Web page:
How to Make Office Conversions Easier

To encourage more housing production, lawmakers could help make the costly and time-consuming adaptive reuse process easier and more cost-effective.

1 minute read

May 11, 2023, 11:00 AM PDT

By Diana Ionescu @aworkoffiction

During the height of the Covid-19 pandemic, the potential for converting offices, hotels, malls, and other commercial buildings to housing became a hot topic as occupancy rates in office buildings plummeted and, in many cases, have remained low as the pandemic wanes. With office vacancy rates at a 30-year high, developers and housing advocates saw the possibility in adaptive reuse to create a win-win situation amidst a deepening housing crisis.

As Erika Bolstad explains in Next City, the conversion of offices to housing is more complicated and expensive than it seems at first glance, but new legislation at the local, state, and federal levels could make the process easier and less costly. 

In Oregon, legislation proposed by Rep. Pam Marsh would “would require the state’s larger cities to allow commercial-to-residential conversions without mandating zoning changes or conditional use permits” and local governments to waive development fees. “In California, state Assemblymember Matt Haney, a Democrat from San Francisco, introduced legislation to bar local officials from delaying or denying commercial-to-residential projects.” Washington, D.C. developers can receive a 20-year tax abatement for commercial-to-housing projects.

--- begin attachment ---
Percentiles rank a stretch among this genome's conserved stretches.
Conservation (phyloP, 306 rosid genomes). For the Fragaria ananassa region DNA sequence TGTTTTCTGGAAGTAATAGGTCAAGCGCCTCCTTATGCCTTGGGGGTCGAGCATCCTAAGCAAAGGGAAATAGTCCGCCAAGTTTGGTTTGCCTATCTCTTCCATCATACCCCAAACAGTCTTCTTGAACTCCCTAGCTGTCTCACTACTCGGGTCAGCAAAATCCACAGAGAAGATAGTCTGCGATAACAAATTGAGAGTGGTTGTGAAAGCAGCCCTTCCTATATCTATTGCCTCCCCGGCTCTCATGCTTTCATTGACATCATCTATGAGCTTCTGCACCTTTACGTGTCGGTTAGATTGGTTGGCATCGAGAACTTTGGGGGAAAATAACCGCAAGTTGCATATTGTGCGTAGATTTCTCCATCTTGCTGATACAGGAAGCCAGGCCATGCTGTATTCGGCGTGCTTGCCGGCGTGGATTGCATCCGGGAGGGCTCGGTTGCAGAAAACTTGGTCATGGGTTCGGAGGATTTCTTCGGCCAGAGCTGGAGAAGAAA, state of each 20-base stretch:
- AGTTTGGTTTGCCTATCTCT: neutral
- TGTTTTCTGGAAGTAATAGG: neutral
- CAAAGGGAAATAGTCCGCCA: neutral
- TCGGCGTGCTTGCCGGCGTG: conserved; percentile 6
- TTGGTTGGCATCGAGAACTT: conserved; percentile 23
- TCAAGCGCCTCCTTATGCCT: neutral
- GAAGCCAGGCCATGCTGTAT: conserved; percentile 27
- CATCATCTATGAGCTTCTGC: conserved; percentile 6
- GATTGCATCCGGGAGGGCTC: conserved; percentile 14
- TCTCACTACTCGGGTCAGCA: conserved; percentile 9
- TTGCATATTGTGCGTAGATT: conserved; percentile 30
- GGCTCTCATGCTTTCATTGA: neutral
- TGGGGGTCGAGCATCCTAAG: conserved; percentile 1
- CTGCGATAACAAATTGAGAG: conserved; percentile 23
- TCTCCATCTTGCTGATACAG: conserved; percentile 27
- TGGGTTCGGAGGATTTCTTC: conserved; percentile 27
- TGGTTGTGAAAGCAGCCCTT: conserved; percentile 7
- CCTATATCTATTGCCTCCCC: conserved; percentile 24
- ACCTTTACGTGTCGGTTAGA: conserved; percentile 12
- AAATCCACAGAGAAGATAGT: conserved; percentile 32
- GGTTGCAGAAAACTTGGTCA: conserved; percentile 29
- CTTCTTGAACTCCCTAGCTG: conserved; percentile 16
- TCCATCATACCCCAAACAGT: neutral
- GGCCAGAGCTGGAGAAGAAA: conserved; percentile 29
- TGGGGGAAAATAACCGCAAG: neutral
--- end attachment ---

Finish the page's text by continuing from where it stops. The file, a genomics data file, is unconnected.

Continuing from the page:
Despite the efforts made by states and cities, office conversion remains “a fringe trend at best,” for now, but recent legislative changes could tip the balance in favor of more conversions.

Tuesday, May 9, 2023 in Next City

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